As you are probably aware Sarah and I have been in Thailand for the last 6 weeks or so, bar a one-week side-trip to Cambodia for the sake of getting our Thai visas renewed inexpensively. It’s been wonderful spending time with Sarah’s parents and exploring places by land. There have also been moments of nostalgia. I’ve spent this morning looking through our photographs for the last two years
Sarah would say that I have an unhealthy obsession with anchors and anchoring. She’s probably right, but I am nevertheless going to indulge myself by mentioning a little trick that we learned while we were in the Tuamotus and which I have become an advocate of. I apologise if I get carried away; if you’re not a boater (and even if you are) you might just want to skip this post!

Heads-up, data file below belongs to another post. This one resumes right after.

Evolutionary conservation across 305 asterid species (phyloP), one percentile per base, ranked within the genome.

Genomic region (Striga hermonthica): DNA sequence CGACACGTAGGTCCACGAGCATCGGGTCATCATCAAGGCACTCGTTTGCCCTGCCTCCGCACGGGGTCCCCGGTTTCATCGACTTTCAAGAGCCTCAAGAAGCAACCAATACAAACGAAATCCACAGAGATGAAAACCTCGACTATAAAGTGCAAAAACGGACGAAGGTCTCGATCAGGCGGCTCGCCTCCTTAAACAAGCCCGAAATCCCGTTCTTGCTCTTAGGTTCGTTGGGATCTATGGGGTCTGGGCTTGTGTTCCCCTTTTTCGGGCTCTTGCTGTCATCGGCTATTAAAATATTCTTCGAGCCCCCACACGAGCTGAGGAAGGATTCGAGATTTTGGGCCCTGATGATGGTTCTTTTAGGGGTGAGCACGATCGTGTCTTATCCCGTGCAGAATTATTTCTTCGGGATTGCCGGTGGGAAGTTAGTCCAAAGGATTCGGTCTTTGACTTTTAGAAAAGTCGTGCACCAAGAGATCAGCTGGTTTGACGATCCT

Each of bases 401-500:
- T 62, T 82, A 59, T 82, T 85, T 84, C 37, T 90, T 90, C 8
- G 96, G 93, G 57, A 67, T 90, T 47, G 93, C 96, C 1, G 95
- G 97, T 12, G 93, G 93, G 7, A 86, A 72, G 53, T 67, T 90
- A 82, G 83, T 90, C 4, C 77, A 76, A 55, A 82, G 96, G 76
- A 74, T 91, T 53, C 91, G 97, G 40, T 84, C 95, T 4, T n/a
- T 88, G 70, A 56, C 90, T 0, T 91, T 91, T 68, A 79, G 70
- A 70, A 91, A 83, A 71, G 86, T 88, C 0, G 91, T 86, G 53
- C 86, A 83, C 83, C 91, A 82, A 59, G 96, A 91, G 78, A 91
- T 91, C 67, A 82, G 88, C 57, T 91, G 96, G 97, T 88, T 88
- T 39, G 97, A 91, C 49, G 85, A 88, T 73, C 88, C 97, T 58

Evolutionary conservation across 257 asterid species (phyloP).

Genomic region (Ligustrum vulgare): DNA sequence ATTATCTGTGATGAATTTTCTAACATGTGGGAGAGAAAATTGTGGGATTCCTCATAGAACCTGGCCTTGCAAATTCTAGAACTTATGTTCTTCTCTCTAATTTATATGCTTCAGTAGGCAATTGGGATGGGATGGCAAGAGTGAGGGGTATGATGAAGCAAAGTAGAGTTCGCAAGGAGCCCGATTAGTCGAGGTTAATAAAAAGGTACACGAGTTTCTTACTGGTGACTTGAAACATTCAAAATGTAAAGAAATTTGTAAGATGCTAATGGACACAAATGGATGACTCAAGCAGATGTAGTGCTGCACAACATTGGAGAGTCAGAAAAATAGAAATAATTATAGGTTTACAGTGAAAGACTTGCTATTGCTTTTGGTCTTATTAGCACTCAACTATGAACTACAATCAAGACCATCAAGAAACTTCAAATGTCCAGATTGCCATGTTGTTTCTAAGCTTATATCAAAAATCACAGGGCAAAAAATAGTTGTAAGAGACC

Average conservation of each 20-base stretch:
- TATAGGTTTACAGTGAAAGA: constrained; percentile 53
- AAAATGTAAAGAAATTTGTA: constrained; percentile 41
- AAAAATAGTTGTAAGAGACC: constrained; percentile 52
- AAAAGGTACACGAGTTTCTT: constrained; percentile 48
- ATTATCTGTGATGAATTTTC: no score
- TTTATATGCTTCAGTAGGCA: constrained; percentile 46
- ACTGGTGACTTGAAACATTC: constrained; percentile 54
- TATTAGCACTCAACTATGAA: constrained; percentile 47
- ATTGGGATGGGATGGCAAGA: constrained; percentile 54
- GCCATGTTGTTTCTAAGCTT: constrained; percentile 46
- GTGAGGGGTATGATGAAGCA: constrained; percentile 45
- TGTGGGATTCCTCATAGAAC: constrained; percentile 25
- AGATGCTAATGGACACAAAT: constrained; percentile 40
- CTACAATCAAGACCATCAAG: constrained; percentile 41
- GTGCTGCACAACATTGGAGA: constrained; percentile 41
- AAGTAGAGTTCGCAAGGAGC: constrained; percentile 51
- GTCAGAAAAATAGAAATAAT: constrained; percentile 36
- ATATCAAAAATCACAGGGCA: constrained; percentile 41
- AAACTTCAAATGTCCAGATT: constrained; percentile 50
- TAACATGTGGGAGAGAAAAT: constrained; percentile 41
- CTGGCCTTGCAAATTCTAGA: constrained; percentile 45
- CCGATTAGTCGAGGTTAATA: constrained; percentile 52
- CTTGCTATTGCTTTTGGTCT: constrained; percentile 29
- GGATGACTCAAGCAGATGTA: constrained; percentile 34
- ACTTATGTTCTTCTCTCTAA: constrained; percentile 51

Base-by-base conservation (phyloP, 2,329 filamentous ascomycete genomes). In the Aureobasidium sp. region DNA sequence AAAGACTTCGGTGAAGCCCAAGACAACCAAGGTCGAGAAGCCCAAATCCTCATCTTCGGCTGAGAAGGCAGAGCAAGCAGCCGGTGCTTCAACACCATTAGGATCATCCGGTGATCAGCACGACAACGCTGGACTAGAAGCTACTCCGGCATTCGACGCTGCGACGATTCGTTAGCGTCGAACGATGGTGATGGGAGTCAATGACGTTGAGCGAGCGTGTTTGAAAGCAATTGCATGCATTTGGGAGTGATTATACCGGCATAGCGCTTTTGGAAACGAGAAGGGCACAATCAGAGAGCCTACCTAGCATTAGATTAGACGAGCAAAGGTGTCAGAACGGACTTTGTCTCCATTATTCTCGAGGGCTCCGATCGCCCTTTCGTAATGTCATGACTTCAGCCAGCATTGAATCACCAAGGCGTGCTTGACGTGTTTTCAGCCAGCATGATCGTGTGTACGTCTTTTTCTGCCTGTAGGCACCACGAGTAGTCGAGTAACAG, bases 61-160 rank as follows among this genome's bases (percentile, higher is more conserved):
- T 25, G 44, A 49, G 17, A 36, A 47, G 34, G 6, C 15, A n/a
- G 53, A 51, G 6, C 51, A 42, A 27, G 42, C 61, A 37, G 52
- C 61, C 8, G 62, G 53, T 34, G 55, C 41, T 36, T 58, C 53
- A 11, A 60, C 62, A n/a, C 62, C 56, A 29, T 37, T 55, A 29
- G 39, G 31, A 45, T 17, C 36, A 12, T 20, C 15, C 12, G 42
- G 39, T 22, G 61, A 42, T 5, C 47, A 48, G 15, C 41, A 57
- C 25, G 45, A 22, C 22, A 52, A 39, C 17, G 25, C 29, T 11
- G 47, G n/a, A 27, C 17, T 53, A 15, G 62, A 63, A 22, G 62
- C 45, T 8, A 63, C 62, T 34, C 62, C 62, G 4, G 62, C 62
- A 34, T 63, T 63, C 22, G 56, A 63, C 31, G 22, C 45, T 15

The problem with anchoring in the Tuamotus is that although there are an abundance of beautiful places to visit, there aren’t really any proper anchorages. Furthermore, things can get pretty nasty if you find yourself on the wrong side of a lagoon when the wind shifts around to leave you with your stern to the reef and a few miles of fetch ahead, as we discovered last December in Amanu. The anchorages are generally between 15 and 25 meters deep (45 to 75 feet) and there are numerous coral heads that stick up every 15 feet or so. It’s simply not possible to find a nice, sandy, unobstructed bottom to anchor on, so even if you do manage to lay your chain out along the seabed without snagging anything you’re sure to wrap it around at least one coral head as soon as the wind shifts a few degrees. This is decidedly not great for the coral and also very dangerous for your boat. You can very quickly find yourself unable to raise your anchor and with very short scope such that the chain snatches at the bow and threatens to rip your bow cleats or windlass out of the deck, if it doesn’t snap first. You can always let out more scope, but how much do you have?